In the beginning, archaeologists believe, the first breads were created using some of the most rudimentary technologies in human history: fire and stone.

In the region that now encompasses Jordan, one of the world’s most ancient examples — a flatbread vaguely resembling pita and made from wild cereal grains and water — was cooked in large fireplaces using flat basalt stones, according to Reuters.

The taste is “gritty and salty,” said Amaia Arranz-Otaegui, a University of Copenhagen researcher in archaeobotany.

More than 10,000 years later, bread has clearly evolved but perhaps not as dramatically as the technology used to bake it.

The latest example is the BreadBot, a bread-making machine that mixes, kneads, bakes and cools bread without human assistance. The robot bread maker — which can produce 235 loaves a day (or about 10 loaves an hour) — is on display at this year’s CES technology show in Las Vegas, where one reporter labeled it the media expo’s “best-smelling booth.”

Wilkinson Baking, which created the machine, says its robotic oven can also produce nine-grain, honey-oat and rye breads. Once the dough is mixed into balls, the machine moves them onto a conveyor belt, shapes them and puts them inside individual trays in which the dough is baked. Once it is finished, a robotic arm moves the loaf to a vending machine for customers to purchase using a touch screen.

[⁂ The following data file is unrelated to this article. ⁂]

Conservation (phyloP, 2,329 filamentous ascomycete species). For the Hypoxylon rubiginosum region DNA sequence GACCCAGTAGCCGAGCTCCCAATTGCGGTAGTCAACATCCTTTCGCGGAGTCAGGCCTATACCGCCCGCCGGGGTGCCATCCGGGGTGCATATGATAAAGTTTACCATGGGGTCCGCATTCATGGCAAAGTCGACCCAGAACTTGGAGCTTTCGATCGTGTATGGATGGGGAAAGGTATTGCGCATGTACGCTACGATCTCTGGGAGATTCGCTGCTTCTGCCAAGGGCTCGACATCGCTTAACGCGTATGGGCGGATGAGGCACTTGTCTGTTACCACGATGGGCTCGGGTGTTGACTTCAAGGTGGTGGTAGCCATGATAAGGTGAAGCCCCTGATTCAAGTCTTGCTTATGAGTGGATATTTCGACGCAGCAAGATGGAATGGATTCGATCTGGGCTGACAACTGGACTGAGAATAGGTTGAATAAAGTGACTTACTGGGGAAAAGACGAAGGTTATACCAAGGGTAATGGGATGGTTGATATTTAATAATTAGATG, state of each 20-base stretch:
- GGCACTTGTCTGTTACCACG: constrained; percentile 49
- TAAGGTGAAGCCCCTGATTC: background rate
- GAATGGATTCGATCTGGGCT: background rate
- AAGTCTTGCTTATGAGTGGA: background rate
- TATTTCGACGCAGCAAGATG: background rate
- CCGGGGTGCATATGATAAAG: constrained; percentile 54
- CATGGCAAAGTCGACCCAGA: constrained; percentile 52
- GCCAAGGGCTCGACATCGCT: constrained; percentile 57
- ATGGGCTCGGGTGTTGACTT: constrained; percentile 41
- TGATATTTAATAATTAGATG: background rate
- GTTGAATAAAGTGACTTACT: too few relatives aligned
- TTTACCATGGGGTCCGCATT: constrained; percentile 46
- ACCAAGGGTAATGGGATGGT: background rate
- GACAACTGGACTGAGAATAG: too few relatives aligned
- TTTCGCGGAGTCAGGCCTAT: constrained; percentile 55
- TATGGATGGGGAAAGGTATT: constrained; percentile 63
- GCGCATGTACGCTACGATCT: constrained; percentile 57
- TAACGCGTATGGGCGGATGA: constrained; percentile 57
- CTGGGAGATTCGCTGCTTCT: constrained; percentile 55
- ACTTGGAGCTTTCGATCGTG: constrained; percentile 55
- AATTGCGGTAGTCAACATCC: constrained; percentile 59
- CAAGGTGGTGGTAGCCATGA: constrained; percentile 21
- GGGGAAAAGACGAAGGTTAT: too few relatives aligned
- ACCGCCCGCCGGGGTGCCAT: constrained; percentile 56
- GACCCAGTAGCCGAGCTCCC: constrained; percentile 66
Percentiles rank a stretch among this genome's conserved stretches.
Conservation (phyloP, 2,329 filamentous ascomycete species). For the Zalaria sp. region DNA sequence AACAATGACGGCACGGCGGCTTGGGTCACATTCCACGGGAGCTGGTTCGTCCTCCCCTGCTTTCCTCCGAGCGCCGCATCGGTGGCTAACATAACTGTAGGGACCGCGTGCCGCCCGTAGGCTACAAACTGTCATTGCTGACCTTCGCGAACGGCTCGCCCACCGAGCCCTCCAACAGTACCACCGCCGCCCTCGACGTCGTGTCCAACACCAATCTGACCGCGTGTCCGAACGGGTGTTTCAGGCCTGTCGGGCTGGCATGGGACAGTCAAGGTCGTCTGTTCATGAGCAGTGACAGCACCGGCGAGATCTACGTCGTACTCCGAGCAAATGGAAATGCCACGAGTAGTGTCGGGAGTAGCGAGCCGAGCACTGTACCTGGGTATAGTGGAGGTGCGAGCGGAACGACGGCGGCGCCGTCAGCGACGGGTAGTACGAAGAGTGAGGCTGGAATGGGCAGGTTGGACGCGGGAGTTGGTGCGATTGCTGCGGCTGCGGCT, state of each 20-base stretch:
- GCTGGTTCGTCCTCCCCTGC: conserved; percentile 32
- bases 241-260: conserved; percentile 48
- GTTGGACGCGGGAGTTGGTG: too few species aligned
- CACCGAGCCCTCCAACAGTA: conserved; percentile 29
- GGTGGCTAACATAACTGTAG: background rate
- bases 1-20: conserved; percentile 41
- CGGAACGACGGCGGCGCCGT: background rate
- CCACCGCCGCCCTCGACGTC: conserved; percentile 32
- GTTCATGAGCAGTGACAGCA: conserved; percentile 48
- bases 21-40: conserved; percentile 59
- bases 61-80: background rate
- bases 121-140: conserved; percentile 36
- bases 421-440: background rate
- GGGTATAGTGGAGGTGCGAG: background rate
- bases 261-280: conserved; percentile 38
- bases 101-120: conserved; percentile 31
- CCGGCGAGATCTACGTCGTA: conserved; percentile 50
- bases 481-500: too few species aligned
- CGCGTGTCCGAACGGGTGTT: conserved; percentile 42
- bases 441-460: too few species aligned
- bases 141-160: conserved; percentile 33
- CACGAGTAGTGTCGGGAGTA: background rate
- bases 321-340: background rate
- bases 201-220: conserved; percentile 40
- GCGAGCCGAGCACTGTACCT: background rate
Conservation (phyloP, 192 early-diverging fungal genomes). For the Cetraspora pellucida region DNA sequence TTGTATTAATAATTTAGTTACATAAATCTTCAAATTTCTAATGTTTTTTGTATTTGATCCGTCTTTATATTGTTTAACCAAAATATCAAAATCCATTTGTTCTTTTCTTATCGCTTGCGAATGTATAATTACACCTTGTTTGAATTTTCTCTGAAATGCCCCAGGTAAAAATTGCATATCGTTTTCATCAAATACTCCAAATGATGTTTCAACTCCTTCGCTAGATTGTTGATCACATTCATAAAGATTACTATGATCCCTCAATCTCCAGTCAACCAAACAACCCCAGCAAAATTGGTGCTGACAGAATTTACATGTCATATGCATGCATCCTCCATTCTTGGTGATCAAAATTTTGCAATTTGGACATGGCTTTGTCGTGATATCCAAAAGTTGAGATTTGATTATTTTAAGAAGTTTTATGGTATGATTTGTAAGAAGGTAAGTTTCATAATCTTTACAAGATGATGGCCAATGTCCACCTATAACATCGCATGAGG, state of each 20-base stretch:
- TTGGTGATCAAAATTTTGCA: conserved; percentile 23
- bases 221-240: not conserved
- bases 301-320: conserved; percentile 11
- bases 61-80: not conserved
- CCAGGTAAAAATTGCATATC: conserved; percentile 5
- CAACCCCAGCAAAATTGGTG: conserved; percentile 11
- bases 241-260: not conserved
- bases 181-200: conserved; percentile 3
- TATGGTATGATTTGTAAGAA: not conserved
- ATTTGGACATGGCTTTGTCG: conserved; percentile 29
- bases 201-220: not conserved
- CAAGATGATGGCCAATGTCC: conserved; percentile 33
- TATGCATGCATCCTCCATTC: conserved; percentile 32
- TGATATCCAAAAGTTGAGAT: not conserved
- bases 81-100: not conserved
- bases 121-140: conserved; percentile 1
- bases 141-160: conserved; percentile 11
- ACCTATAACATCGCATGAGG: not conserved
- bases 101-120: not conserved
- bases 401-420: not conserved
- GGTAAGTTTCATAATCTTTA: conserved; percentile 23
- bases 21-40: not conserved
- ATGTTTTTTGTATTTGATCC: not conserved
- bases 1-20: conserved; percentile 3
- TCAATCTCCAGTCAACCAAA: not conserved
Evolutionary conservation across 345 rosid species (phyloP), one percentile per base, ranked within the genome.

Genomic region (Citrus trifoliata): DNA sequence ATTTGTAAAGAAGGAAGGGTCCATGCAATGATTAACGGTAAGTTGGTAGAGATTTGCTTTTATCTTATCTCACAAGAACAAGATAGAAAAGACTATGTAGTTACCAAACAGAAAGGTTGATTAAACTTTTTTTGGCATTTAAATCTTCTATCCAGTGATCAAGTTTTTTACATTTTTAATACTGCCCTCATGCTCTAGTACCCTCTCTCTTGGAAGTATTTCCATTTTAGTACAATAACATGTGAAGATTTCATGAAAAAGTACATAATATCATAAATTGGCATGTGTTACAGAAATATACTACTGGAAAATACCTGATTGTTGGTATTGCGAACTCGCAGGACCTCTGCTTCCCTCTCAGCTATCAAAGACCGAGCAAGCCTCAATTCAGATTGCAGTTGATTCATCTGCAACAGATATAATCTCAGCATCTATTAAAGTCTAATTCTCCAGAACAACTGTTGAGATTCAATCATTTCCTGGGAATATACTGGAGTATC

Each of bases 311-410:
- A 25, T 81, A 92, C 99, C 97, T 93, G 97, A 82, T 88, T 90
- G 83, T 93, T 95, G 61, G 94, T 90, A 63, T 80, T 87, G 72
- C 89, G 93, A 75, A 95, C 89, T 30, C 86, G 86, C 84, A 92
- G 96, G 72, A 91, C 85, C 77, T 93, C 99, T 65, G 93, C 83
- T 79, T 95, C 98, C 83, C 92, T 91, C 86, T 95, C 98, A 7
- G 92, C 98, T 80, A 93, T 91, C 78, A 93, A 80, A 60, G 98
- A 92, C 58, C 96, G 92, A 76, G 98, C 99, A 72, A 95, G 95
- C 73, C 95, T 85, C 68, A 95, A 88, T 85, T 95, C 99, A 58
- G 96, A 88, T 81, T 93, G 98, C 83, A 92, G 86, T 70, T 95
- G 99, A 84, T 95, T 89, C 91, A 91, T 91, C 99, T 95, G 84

“The big challenge with bread — as anyone who has tried to bake it has discovered — is that it’s a tricky process, because you’re working with a biological organism,” said Randall Wilkinson, chief executive of Wilkinson Baking, which has spent much of the past decade developing the machine. “To duplicate what a master baker can do with a robot is quite a challenge.”

When professional human bakers produce a perfect loaf of bread, they are most likely relying on intuition and experience. The BreadBot uses sensors to adjust the baking process in real time, Wilkinson said, from the water temperature and mixer speed, to the proofer’s humidity and loaf height.